Outline:

  1. Defining the terms: cloud computing; data intensive; compute intensive.

2. Our data-intensive problem: sequence assembly and the big graph problem. The scale of the problem. A complete analysis protocol.

  1. Predicted bottlenecks, including computation and I/O.
  2. Actual bottlenecks, including NUMA architecture and I/O.

5. A cost-benefit analysis of various approaches, including buying more memory; striping data across multiple volumes; increasing I/O performance; focusing on software development; "pipelining" across multiple machines; theory vs practice in terms of implementation.

6. A discussion of solutions that won't work, including parallelization and GPU.

7. Making analysis "free" and using low-cost compute to analyze other people's data. Trying to be disruptive.

Syndicated 2013-09-09 22:00:00 from Living in an Ivory Basement

How can we do literate programming for reproducibility, in Python?

Note: Yarden Katz (the author of MISO) sent me the e-mail below, and I asked him if I could post it as a guest-post on my blog. He said yes - so here it is! Feedback solicited.

---

Hi Titus,

Hope all is well. A recent tweet you had about Ben Bolker's notes for lit. programming in R (via @hylopsar) made me think about the same for Python, with has been bugging me for a while. Wanted to see if you have any thoughts on getting the equivalent in Python.

What I've always wanted in Python is a way to simultaneously document and execute code that describes an applied analysis pipeline. Some easy way to declaratively describe and document a step-by-step analysis pipeline: Given X datasets available from some web resource, which depends on packages / tools Y, download the data and run the pipeline and ensure that you get results Z. I'd like a language that allows a description that is easily reproducible on a system that's not your own, and forces you to declaratively state things in such a way that you can't cheat with hardcoded paths or quirky settings/versions of software that apply only to your own system. A kind of "literate" pipeline for applied analysis pipelines that allows you to state your assertions/expectations along the way.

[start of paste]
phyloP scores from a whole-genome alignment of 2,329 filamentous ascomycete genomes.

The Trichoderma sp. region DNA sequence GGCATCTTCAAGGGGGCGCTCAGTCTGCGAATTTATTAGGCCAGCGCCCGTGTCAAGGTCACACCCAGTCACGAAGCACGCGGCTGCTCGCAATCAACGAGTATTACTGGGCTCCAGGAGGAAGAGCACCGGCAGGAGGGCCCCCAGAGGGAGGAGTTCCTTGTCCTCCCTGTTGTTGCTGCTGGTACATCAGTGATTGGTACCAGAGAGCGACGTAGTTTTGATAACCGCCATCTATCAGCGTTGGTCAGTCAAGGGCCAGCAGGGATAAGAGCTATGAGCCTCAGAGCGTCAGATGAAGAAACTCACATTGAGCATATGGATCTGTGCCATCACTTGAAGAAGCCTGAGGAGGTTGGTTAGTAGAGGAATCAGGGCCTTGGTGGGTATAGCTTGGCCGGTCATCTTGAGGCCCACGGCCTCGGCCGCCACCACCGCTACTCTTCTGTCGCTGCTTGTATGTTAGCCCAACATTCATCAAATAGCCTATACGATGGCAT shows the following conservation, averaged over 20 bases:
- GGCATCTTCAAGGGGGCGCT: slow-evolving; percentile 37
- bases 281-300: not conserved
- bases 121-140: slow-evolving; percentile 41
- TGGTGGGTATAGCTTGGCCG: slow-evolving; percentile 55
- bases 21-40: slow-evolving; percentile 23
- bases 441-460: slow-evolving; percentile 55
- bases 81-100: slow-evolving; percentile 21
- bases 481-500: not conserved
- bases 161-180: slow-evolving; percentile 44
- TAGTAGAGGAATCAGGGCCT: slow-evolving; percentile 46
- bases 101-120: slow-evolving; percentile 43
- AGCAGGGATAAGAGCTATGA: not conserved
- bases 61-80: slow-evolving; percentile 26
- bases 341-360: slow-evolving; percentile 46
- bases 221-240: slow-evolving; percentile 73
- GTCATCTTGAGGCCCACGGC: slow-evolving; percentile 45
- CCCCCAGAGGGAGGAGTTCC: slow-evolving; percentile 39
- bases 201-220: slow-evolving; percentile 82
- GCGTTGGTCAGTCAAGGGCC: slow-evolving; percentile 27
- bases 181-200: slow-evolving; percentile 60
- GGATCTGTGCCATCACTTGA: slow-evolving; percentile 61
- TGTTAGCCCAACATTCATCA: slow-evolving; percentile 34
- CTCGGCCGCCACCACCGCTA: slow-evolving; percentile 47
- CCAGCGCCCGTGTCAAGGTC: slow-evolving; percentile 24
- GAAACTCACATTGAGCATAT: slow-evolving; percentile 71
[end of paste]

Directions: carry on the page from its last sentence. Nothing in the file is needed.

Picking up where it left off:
One of the main advantages of R over Python is that they have a packaging system that actually works, where as pip/setuptools/distribute are all broken and hard to use, even for Python experts, let alone people who don't want to delve into the guts of Python. So ideally I'd like a system that takes this description of the code and the inputs and executes on a new virtual environment. readthedocs.org does this for documentation, and it's a great way to ensure that you don't have unnoticed hardcoded paths, or Python libraries or packages that cannot be fetched by package managers. Because Python libraries are so hopelessly complicated and broken, and because in comp. bio we rely so often on external tools (tophat version/bowtie version/etc.) this is all the more important. Something that ensures that if you follow these steps, with these data, it'll be automatically installable on your system, and give you the expected output -- no matter what! Knowing that it runs on a server other than your own is key.

Some related tools/ideas that haven't worked very well for me for this purpose, or that only partially address this:

  • IPython notebook: I've had issues with IPython in general, but even when it works, it doesn't address the problem of describing systematically the input and output of the problem, which is key in analysis pipelines. It also doesn't give you a way to state dependencies. If I have a series of calls to numpy/scipy/matplotlib and I want to share that with you, it's good, but an applied analysis pipeline is far more complex than using a bunch of commonly available Python packages to get an output.